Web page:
Global media coverage of petrol bombs, tear gas and street clashes in Hong Kong days before China wants to celebrate the 70th anniversary of the founding of the People’s Republic of China present Beijing with a major PR challenge.
Millions of anti-government protesters have taken to Hong Kong’s streets for more than three months, plunging the Chinese-ruled city into its biggest crisis in decades and posing a direct challenge to its political masters in Beijing.
Following are the key dates in Hong Kong’s protests movement and the most recent developments as reported by Reuters.
Hong Kong protests: What next?
Saturday Sept. 28 – The fifth anniversary of the “Umbrella” pro-democracy protests in 2014 that occupied parts of the city for 79 days. Activists are expected to mark rally in the evening at Chater Garden next to government headquarters.
Sunday Sept. 29 – Demonstrators plan to rally in the bustling shopping and tourist district of Causeway Bay.
Tuesday Oct. 1 – The 70th anniversary of the founding of the People’s Republic of China. Protesters are expected to rally in Hong Kong dressed in black, and authorities are likely to rollout a large security blanket as the Hong Kong government holds a low-key ceremony.
In Beijing, President Xi Jinping will oversee a massive military parade through central Beijing. The Communist Party will be hoping the world see images of orderly troop formations and dancing civilians, rather than protests in Hong Kong.
How did we get here?
Sept. 22 – In the latest of months of protests, Hong Kong police fire tear gas to break up pro-democracy demonstrators who trashed fittings at a railway station and shopping mall.
Sept. 17 – Hong Kong leader Carrie Lam pledges to hold talks with the community to try to ease tensions.
Sept. 8 – Security forces fire tear gas to disperse protesters in upmarket Causeway Bay shopping district.
Sept. 7 – Police fire tear gas for a second consecutive night after fending off airport protests.
Sept. 4 – Lam announces formal withdrawal of controversial extradition bill. Critics say it is too little, too late.
Sept. 1 – Hong Kong commercial centres paralysed as protesters and police exchange petrol bombs and tear gas.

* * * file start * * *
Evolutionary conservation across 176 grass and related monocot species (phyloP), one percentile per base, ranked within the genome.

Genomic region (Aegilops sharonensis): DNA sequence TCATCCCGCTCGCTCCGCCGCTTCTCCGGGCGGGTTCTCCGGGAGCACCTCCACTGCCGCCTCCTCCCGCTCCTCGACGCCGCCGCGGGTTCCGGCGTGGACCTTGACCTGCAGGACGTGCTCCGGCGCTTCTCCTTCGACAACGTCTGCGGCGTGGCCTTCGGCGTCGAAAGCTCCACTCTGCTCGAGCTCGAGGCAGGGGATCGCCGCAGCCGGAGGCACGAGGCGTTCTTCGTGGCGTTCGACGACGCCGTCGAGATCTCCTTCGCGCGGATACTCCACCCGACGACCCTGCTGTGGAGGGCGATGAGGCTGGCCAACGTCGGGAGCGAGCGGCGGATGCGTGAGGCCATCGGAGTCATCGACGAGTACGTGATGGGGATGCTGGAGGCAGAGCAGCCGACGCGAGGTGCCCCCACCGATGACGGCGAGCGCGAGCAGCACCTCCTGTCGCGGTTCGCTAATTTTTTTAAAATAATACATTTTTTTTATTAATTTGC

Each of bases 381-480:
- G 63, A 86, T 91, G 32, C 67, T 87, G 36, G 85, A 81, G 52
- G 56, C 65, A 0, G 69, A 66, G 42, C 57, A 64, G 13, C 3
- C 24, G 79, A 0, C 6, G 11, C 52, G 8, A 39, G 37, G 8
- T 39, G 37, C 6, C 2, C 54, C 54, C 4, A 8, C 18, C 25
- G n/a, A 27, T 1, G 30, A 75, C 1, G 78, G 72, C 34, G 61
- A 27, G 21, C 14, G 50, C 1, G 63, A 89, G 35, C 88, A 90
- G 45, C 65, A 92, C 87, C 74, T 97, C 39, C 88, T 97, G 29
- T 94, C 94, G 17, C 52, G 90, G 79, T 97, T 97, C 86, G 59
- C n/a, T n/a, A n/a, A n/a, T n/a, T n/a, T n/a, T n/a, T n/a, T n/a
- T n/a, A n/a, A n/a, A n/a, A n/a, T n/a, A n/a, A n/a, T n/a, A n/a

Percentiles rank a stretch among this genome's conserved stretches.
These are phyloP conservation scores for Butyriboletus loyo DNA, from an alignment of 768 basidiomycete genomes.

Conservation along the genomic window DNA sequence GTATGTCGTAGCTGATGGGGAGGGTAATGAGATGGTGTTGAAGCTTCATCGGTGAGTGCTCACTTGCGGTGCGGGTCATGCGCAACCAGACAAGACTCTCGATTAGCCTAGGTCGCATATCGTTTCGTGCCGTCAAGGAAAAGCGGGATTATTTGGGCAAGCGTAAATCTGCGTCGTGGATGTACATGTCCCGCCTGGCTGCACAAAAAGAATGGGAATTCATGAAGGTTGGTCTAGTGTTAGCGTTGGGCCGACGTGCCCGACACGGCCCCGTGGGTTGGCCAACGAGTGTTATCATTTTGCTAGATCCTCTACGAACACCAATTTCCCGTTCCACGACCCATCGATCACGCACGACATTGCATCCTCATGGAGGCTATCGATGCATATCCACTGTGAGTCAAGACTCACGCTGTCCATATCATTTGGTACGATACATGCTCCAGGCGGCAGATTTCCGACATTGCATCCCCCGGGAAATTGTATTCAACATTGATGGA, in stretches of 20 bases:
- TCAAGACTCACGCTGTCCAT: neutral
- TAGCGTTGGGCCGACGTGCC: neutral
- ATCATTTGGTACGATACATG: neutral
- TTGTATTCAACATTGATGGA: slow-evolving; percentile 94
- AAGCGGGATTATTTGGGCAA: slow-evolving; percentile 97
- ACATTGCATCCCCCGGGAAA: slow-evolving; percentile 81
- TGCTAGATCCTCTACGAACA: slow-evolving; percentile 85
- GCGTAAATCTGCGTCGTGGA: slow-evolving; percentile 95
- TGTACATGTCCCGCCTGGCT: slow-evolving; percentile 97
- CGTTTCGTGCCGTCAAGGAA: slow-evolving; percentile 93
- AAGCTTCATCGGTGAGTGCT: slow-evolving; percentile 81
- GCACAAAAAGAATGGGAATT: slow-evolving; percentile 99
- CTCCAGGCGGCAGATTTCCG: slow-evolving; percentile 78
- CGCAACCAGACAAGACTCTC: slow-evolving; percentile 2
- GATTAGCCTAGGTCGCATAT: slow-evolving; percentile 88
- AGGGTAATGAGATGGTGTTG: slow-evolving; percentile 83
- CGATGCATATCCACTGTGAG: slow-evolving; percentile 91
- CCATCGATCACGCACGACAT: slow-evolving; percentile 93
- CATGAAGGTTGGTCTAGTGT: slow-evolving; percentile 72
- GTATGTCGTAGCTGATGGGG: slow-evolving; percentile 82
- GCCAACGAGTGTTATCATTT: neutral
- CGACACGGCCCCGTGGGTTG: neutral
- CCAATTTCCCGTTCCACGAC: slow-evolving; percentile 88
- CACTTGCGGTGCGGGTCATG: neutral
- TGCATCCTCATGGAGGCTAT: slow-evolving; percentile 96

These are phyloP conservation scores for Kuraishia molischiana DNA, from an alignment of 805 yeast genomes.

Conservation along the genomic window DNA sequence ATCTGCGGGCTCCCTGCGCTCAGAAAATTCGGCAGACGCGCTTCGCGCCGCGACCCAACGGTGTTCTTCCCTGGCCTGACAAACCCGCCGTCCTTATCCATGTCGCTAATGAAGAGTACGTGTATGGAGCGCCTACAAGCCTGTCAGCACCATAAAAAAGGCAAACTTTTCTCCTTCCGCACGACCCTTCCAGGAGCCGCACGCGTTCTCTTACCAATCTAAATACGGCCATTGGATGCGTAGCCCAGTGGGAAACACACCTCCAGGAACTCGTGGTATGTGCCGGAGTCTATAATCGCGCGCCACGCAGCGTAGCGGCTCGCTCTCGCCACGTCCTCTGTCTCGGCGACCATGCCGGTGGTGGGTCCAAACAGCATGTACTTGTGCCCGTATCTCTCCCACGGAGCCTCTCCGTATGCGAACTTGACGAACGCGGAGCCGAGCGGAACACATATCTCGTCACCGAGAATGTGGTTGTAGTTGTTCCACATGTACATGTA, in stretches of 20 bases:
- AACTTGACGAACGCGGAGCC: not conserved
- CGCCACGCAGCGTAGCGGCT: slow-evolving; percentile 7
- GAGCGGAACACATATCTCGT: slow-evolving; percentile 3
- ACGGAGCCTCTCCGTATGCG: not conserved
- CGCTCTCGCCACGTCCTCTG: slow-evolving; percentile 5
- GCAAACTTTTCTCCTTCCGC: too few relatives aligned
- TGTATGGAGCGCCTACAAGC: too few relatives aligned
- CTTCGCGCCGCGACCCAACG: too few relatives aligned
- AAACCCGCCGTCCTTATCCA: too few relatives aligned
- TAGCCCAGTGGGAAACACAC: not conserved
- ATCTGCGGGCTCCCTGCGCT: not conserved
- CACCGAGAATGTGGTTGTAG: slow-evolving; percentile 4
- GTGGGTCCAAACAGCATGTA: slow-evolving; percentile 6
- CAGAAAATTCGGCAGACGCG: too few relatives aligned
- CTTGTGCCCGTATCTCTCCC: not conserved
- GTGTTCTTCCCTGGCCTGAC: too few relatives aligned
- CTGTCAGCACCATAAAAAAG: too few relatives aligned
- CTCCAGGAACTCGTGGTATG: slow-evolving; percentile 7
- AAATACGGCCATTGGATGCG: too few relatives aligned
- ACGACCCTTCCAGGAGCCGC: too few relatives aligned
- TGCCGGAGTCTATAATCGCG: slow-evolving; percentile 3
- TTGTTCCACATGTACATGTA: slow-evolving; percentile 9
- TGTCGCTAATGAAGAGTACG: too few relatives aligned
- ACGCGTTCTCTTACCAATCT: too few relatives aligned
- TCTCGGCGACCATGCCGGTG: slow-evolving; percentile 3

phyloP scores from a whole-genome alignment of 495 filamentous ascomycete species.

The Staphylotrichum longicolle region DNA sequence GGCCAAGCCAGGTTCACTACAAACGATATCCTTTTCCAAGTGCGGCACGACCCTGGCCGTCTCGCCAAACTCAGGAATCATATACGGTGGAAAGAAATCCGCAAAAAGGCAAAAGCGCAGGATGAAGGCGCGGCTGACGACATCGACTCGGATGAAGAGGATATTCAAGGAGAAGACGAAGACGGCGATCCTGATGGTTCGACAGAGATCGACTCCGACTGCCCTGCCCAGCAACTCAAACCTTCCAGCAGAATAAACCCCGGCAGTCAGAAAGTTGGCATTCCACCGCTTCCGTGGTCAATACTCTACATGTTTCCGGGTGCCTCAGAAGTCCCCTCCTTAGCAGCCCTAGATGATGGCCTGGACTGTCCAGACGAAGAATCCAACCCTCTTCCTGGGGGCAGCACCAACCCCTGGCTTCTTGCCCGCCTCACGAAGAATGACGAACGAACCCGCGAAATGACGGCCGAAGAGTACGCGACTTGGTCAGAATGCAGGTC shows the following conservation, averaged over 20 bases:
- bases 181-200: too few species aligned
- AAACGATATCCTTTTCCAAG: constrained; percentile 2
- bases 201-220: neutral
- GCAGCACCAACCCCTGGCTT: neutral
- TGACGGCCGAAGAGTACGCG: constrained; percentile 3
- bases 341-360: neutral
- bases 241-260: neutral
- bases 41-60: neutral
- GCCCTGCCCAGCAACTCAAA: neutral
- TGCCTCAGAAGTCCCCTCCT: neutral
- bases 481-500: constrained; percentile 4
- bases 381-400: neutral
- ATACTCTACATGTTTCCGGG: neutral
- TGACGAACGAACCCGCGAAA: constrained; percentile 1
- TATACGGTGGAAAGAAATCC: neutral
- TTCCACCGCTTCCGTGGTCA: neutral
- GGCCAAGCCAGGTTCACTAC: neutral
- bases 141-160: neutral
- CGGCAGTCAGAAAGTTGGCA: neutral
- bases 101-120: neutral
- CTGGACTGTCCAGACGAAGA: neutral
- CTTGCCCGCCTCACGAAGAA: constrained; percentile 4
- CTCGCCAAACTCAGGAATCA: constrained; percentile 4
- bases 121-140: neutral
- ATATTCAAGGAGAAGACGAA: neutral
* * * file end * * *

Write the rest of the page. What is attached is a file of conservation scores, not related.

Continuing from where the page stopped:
Aug. 12 – Hong Kong’s international airport grinds to a halt as protesters target terminals. China likens protests to terrorism.
Aug. 10 – Police fire volleys of tear gas to disperse protesters, sending tourists fleeing.
Aug. 2 – Thousands of civil servants join anti-government protests, defying a warning from authorities to remain politically neutral.
July 21 – Police fire rubber bullets and tear gas as demonstrations descend into chaos and protesters target Beijing’s representative office in city.
July 14 – Clashes break out as tens of thousands of protesters escalate fight in suburbs.
July 9 – Lam says extradition bill is “dead”. Critics are not convinced.
July 1 – Hong Kong protesters smash up The Hong Kong legislative building, marking a direct challenge to Beijing.
June 21 – Black-clad, anti-extradition protesters flood streets of Hong Kong.
June 15 – Bowing to pressure, Lam suspends extradition bill.
June 12 – Hong Kong police fire rubber bullets as peaceful protests turn to chaos.
June 9 – Hundreds of thousands rally in fresh wave of protests against the extradition bill.
May 11 – Scuffles break out in Hong Kong legislature between pro-democracy lawmakers and those loyal to Beijing.
April 28 – Tens of thousands take to the streets to protest against extradition bill.
April 3 – Hong Kong launches new extradition law despite opposition.
March 31 – Thousands march against proposed extradition bill, fearing an erosion of personal freedoms and the city’s status as an international business hub.
Feb. 2019 – Hong Kong government announces it is considering a bill that would allow criminal suspects in Hong Kong to be extradited to mainland China for trial in courts controlled by the Communist Party.
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